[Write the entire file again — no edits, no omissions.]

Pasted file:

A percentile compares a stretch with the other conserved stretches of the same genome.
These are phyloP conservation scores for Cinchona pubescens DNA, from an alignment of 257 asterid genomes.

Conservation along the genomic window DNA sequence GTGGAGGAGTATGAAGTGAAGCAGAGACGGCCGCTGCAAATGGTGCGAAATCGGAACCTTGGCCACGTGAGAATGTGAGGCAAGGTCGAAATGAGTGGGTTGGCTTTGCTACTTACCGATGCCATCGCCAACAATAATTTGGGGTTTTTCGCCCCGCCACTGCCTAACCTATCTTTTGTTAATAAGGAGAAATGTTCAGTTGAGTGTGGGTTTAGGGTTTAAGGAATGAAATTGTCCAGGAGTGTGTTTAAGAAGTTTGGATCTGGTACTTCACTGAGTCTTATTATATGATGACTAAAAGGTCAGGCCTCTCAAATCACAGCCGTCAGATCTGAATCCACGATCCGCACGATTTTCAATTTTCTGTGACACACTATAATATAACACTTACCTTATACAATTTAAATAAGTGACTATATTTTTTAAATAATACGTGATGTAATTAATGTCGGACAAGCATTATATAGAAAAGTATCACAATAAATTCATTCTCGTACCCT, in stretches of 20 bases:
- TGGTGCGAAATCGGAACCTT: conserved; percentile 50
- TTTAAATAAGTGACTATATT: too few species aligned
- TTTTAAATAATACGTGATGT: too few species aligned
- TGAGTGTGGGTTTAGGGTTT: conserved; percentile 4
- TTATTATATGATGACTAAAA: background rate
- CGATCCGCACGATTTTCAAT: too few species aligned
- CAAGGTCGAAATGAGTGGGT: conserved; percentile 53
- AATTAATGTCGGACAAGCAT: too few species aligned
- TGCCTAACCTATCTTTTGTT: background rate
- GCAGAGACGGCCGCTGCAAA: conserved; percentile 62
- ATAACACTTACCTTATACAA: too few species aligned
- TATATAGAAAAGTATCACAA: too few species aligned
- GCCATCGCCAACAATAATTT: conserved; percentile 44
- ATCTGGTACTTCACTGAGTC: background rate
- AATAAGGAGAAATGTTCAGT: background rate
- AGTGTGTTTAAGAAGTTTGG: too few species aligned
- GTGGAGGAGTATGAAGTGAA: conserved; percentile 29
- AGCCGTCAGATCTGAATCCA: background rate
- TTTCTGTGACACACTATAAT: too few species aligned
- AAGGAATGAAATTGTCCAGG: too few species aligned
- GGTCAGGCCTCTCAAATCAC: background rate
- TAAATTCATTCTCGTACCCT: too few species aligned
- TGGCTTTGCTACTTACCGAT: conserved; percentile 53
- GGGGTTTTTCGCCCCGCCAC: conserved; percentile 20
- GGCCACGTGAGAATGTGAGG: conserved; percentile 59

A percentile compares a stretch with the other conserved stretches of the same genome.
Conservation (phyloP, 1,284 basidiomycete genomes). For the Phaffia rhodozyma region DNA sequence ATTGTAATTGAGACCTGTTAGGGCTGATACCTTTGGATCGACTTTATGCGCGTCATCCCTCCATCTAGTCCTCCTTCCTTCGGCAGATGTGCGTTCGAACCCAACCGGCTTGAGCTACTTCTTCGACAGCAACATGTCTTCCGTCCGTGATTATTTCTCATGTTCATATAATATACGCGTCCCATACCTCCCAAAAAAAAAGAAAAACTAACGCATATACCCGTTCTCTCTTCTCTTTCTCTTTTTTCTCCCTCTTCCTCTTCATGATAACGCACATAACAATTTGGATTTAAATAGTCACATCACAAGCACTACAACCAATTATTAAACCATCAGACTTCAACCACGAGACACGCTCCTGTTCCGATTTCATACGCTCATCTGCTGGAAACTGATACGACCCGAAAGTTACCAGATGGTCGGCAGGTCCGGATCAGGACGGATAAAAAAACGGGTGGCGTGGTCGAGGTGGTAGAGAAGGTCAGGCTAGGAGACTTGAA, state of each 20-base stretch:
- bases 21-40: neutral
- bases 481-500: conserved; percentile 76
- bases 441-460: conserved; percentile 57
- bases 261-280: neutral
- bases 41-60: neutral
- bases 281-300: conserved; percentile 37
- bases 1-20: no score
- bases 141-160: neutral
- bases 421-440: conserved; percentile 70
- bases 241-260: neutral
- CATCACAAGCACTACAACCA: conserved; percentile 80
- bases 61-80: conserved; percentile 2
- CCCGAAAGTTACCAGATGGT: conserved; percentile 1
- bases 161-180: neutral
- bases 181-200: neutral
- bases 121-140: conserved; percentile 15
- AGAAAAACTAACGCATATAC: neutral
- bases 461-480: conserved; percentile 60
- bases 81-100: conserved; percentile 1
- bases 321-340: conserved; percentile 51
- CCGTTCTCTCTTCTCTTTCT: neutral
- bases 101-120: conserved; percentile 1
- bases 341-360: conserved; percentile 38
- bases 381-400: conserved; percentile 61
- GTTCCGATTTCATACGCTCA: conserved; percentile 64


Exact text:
A percentile compares a stretch with the other conserved stretches of the same genome.
These are phyloP conservation scores for Cinchona pubescens DNA, from an alignment of 257 asterid genomes.

Conservation along the genomic window DNA sequence GTGGAGGAGTATGAAGTGAAGCAGAGACGGCCGCTGCAAATGGTGCGAAATCGGAACCTTGGCCACGTGAGAATGTGAGGCAAGGTCGAAATGAGTGGGTTGGCTTTGCTACTTACCGATGCCATCGCCAACAATAATTTGGGGTTTTTCGCCCCGCCACTGCCTAACCTATCTTTTGTTAATAAGGAGAAATGTTCAGTTGAGTGTGGGTTTAGGGTTTAAGGAATGAAATTGTCCAGGAGTGTGTTTAAGAAGTTTGGATCTGGTACTTCACTGAGTCTTATTATATGATGACTAAAAGGTCAGGCCTCTCAAATCACAGCCGTCAGATCTGAATCCACGATCCGCACGATTTTCAATTTTCTGTGACACACTATAATATAACACTTACCTTATACAATTTAAATAAGTGACTATATTTTTTAAATAATACGTGATGTAATTAATGTCGGACAAGCATTATATAGAAAAGTATCACAATAAATTCATTCTCGTACCCT, in stretches of 20 bases:
- TGGTGCGAAATCGGAACCTT: conserved; percentile 50
- TTTAAATAAGTGACTATATT: too few species aligned
- TTTTAAATAATACGTGATGT: too few species aligned
- TGAGTGTGGGTTTAGGGTTT: conserved; percentile 4
- TTATTATATGATGACTAAAA: background rate
- CGATCCGCACGATTTTCAAT: too few species aligned
- CAAGGTCGAAATGAGTGGGT: conserved; percentile 53
- AATTAATGTCGGACAAGCAT: too few species aligned
- TGCCTAACCTATCTTTTGTT: background rate
- GCAGAGACGGCCGCTGCAAA: conserved; percentile 62
- ATAACACTTACCTTATACAA: too few species aligned
- TATATAGAAAAGTATCACAA: too few species aligned
- GCCATCGCCAACAATAATTT: conserved; percentile 44
- ATCTGGTACTTCACTGAGTC: background rate
- AATAAGGAGAAATGTTCAGT: background rate
- AGTGTGTTTAAGAAGTTTGG: too few species aligned
- GTGGAGGAGTATGAAGTGAA: conserved; percentile 29
- AGCCGTCAGATCTGAATCCA: background rate
- TTTCTGTGACACACTATAAT: too few species aligned
- AAGGAATGAAATTGTCCAGG: too few species aligned
- GGTCAGGCCTCTCAAATCAC: background rate
- TAAATTCATTCTCGTACCCT: too few species aligned
- TGGCTTTGCTACTTACCGAT: conserved; percentile 53
- GGGGTTTTTCGCCCCGCCAC: conserved; percentile 20
- GGCCACGTGAGAATGTGAGG: conserved; percentile 59

A percentile compares a stretch with the other conserved stretches of the same genome.
Conservation (phyloP, 1,284 basidiomycete genomes). For the Phaffia rhodozyma region DNA sequence ATTGTAATTGAGACCTGTTAGGGCTGATACCTTTGGATCGACTTTATGCGCGTCATCCCTCCATCTAGTCCTCCTTCCTTCGGCAGATGTGCGTTCGAACCCAACCGGCTTGAGCTACTTCTTCGACAGCAACATGTCTTCCGTCCGTGATTATTTCTCATGTTCATATAATATACGCGTCCCATACCTCCCAAAAAAAAAGAAAAACTAACGCATATACCCGTTCTCTCTTCTCTTTCTCTTTTTTCTCCCTCTTCCTCTTCATGATAACGCACATAACAATTTGGATTTAAATAGTCACATCACAAGCACTACAACCAATTATTAAACCATCAGACTTCAACCACGAGACACGCTCCTGTTCCGATTTCATACGCTCATCTGCTGGAAACTGATACGACCCGAAAGTTACCAGATGGTCGGCAGGTCCGGATCAGGACGGATAAAAAAACGGGTGGCGTGGTCGAGGTGGTAGAGAAGGTCAGGCTAGGAGACTTGAA, state of each 20-base stretch:
- bases 21-40: neutral
- bases 481-500: conserved; percentile 76
- bases 441-460: conserved; percentile 57
- bases 261-280: neutral
- bases 41-60: neutral
- bases 281-300: conserved; percentile 37
- bases 1-20: no score
- bases 141-160: neutral
- bases 421-440: conserved; percentile 70
- bases 241-260: neutral
- CATCACAAGCACTACAACCA: conserved; percentile 80
- bases 61-80: conserved; percentile 2
- CCCGAAAGTTACCAGATGGT: conserved; percentile 1
- bases 161-180: neutral
- bases 181-200: neutral
- bases 121-140: conserved; percentile 15
- AGAAAAACTAACGCATATAC: neutral
- bases 461-480: conserved; percentile 60
- bases 81-100: conserved; percentile 1
- bases 321-340: conserved; percentile 51
- CCGTTCTCTCTTCTCTTTCT: neutral
- bases 101-120: conserved; percentile 1
- bases 341-360: conserved; percentile 38
- bases 381-400: conserved; percentile 61
- GTTCCGATTTCATACGCTCA: conserved; percentile 64